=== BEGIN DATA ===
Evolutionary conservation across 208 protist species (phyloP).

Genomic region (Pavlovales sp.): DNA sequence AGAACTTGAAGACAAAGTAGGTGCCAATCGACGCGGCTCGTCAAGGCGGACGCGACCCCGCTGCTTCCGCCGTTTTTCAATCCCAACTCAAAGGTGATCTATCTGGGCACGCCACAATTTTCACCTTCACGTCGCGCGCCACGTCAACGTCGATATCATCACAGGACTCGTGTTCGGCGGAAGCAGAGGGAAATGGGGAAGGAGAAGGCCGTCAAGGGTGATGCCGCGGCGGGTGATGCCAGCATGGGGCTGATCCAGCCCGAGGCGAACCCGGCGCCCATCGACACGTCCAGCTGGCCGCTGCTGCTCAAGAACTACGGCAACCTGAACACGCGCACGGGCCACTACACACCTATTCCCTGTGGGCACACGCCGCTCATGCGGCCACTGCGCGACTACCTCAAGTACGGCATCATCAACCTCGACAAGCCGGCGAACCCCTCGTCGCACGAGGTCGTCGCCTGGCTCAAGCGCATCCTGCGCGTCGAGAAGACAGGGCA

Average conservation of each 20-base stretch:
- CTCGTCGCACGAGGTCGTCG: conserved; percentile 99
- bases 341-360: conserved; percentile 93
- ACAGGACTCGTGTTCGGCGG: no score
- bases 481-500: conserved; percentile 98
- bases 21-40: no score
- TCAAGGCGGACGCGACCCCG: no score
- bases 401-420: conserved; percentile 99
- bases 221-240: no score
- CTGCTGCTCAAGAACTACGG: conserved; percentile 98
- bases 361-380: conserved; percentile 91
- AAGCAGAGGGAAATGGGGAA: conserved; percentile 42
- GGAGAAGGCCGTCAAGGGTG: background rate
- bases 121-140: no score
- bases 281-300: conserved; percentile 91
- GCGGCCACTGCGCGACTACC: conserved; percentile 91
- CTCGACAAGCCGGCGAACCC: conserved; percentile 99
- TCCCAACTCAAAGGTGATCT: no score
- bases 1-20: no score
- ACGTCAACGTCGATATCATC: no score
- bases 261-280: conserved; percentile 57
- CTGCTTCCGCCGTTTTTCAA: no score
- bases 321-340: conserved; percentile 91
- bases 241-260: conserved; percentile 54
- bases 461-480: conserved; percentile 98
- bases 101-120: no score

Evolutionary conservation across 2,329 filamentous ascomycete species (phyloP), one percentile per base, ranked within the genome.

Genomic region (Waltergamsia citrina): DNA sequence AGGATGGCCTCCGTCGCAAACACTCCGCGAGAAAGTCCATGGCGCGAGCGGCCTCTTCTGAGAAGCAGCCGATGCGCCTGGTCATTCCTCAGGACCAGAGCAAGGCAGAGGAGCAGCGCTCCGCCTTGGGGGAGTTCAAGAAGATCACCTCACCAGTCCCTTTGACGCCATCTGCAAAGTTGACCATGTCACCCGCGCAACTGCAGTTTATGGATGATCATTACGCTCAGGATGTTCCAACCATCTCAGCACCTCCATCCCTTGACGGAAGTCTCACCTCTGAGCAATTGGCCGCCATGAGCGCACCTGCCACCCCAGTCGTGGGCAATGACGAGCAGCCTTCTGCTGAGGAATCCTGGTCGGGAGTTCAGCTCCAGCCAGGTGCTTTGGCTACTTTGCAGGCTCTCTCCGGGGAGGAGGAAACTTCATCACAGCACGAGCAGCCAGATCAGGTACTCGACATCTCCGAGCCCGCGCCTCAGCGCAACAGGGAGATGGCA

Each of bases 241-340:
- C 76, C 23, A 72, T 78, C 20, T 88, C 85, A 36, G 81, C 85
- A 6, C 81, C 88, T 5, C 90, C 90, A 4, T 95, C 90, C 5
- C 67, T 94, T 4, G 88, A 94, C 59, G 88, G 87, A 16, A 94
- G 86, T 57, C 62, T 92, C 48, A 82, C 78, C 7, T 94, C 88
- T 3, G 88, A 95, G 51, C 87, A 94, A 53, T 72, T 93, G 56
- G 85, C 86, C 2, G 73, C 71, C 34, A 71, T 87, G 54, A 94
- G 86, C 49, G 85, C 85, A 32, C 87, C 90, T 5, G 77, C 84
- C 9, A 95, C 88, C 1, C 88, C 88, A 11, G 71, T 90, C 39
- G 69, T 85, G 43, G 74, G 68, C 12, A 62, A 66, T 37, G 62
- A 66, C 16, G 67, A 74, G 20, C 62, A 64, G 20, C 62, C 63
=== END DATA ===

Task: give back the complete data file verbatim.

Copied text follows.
Evolutionary conservation across 208 protist species (phyloP).

Genomic region (Pavlovales sp.): DNA sequence AGAACTTGAAGACAAAGTAGGTGCCAATCGACGCGGCTCGTCAAGGCGGACGCGACCCCGCTGCTTCCGCCGTTTTTCAATCCCAACTCAAAGGTGATCTATCTGGGCACGCCACAATTTTCACCTTCACGTCGCGCGCCACGTCAACGTCGATATCATCACAGGACTCGTGTTCGGCGGAAGCAGAGGGAAATGGGGAAGGAGAAGGCCGTCAAGGGTGATGCCGCGGCGGGTGATGCCAGCATGGGGCTGATCCAGCCCGAGGCGAACCCGGCGCCCATCGACACGTCCAGCTGGCCGCTGCTGCTCAAGAACTACGGCAACCTGAACACGCGCACGGGCCACTACACACCTATTCCCTGTGGGCACACGCCGCTCATGCGGCCACTGCGCGACTACCTCAAGTACGGCATCATCAACCTCGACAAGCCGGCGAACCCCTCGTCGCACGAGGTCGTCGCCTGGCTCAAGCGCATCCTGCGCGTCGAGAAGACAGGGCA

Average conservation of each 20-base stretch:
- CTCGTCGCACGAGGTCGTCG: conserved; percentile 99
- bases 341-360: conserved; percentile 93
- ACAGGACTCGTGTTCGGCGG: no score
- bases 481-500: conserved; percentile 98
- bases 21-40: no score
- TCAAGGCGGACGCGACCCCG: no score
- bases 401-420: conserved; percentile 99
- bases 221-240: no score
- CTGCTGCTCAAGAACTACGG: conserved; percentile 98
- bases 361-380: conserved; percentile 91
- AAGCAGAGGGAAATGGGGAA: conserved; percentile 42
- GGAGAAGGCCGTCAAGGGTG: background rate
- bases 121-140: no score
- bases 281-300: conserved; percentile 91
- GCGGCCACTGCGCGACTACC: conserved; percentile 91
- CTCGACAAGCCGGCGAACCC: conserved; percentile 99
- TCCCAACTCAAAGGTGATCT: no score
- bases 1-20: no score
- ACGTCAACGTCGATATCATC: no score
- bases 261-280: conserved; percentile 57
- CTGCTTCCGCCGTTTTTCAA: no score
- bases 321-340: conserved; percentile 91
- bases 241-260: conserved; percentile 54
- bases 461-480: conserved; percentile 98
- bases 101-120: no score

Evolutionary conservation across 2,329 filamentous ascomycete species (phyloP), one percentile per base, ranked within the genome.

Genomic region (Waltergamsia citrina): DNA sequence AGGATGGCCTCCGTCGCAAACACTCCGCGAGAAAGTCCATGGCGCGAGCGGCCTCTTCTGAGAAGCAGCCGATGCGCCTGGTCATTCCTCAGGACCAGAGCAAGGCAGAGGAGCAGCGCTCCGCCTTGGGGGAGTTCAAGAAGATCACCTCACCAGTCCCTTTGACGCCATCTGCAAAGTTGACCATGTCACCCGCGCAACTGCAGTTTATGGATGATCATTACGCTCAGGATGTTCCAACCATCTCAGCACCTCCATCCCTTGACGGAAGTCTCACCTCTGAGCAATTGGCCGCCATGAGCGCACCTGCCACCCCAGTCGTGGGCAATGACGAGCAGCCTTCTGCTGAGGAATCCTGGTCGGGAGTTCAGCTCCAGCCAGGTGCTTTGGCTACTTTGCAGGCTCTCTCCGGGGAGGAGGAAACTTCATCACAGCACGAGCAGCCAGATCAGGTACTCGACATCTCCGAGCCCGCGCCTCAGCGCAACAGGGAGATGGCA

Each of bases 241-340:
- C 76, C 23, A 72, T 78, C 20, T 88, C 85, A 36, G 81, C 85
- A 6, C 81, C 88, T 5, C 90, C 90, A 4, T 95, C 90, C 5
- C 67, T 94, T 4, G 88, A 94, C 59, G 88, G 87, A 16, A 94
- G 86, T 57, C 62, T 92, C 48, A 82, C 78, C 7, T 94, C 88
- T 3, G 88, A 95, G 51, C 87, A 94, A 53, T 72, T 93, G 56
- G 85, C 86, C 2, G 73, C 71, C 34, A 71, T 87, G 54, A 94
- G 86, C 49, G 85, C 85, A 32, C 87, C 90, T 5, G 77, C 84
- C 9, A 95, C 88, C 1, C 88, C 88, A 11, G 71, T 90, C 39
- G 69, T 85, G 43, G 74, G 68, C 12, A 62, A 66, T 37, G 62
- A 66, C 16, G 67, A 74, G 20, C 62, A 64, G 20, C 62, C 63